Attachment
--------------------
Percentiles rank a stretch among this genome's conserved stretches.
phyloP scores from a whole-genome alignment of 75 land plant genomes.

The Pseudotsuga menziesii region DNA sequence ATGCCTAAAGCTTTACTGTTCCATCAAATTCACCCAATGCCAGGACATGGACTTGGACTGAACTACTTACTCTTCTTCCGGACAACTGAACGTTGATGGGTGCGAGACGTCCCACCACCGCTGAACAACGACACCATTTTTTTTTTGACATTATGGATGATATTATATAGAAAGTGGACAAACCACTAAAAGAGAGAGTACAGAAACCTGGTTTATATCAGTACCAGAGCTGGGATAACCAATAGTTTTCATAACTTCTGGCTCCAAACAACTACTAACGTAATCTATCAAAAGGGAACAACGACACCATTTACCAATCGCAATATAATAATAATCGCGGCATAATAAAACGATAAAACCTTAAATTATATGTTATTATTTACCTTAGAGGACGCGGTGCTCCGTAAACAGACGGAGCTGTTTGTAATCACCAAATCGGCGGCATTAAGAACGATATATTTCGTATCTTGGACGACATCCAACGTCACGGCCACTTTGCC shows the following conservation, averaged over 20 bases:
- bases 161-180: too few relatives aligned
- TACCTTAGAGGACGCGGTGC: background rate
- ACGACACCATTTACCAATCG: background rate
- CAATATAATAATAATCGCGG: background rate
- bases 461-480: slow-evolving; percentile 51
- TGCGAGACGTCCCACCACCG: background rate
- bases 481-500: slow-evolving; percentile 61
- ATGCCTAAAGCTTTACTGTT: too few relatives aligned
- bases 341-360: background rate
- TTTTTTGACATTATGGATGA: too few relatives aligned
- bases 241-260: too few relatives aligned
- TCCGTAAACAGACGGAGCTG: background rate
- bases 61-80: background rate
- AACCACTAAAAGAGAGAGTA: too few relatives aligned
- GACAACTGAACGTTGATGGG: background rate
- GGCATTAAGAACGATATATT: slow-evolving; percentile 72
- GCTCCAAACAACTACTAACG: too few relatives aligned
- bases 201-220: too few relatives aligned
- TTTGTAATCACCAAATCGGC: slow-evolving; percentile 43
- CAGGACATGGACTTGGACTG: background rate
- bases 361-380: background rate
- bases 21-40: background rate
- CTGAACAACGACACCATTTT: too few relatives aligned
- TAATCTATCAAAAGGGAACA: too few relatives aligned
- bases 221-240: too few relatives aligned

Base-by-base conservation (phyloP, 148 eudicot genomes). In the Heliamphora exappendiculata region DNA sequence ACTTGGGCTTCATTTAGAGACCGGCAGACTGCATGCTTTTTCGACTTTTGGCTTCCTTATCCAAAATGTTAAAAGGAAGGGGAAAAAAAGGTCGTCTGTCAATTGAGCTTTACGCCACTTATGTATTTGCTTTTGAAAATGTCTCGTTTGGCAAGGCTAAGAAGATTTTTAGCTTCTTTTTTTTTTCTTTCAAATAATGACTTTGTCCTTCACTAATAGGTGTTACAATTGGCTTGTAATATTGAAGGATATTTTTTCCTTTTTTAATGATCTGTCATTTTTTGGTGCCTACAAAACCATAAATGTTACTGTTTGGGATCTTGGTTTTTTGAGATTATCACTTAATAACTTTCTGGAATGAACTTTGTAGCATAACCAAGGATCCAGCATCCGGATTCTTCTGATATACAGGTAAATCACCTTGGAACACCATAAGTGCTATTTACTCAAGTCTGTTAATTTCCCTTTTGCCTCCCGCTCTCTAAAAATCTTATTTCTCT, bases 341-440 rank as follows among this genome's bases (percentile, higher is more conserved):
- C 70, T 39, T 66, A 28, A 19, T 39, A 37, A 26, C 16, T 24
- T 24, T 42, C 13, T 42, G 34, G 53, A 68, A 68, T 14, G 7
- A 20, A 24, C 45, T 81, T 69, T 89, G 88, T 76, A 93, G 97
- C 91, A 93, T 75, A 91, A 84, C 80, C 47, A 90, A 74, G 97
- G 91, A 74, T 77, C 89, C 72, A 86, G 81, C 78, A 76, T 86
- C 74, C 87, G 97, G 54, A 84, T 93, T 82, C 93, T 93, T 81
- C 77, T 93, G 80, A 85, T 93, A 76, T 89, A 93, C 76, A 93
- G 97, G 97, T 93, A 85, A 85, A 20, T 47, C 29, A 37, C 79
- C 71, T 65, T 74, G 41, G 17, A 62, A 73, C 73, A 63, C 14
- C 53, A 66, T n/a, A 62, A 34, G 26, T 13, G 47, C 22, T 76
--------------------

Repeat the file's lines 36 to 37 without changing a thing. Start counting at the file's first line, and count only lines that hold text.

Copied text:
- C 77, T 93, G 80, A 85, T 93, A 76, T 89, A 93, C 76, A 93
- G 97, G 97, T 93, A 85, A 85, A 20, T 47, C 29, A 37, C 79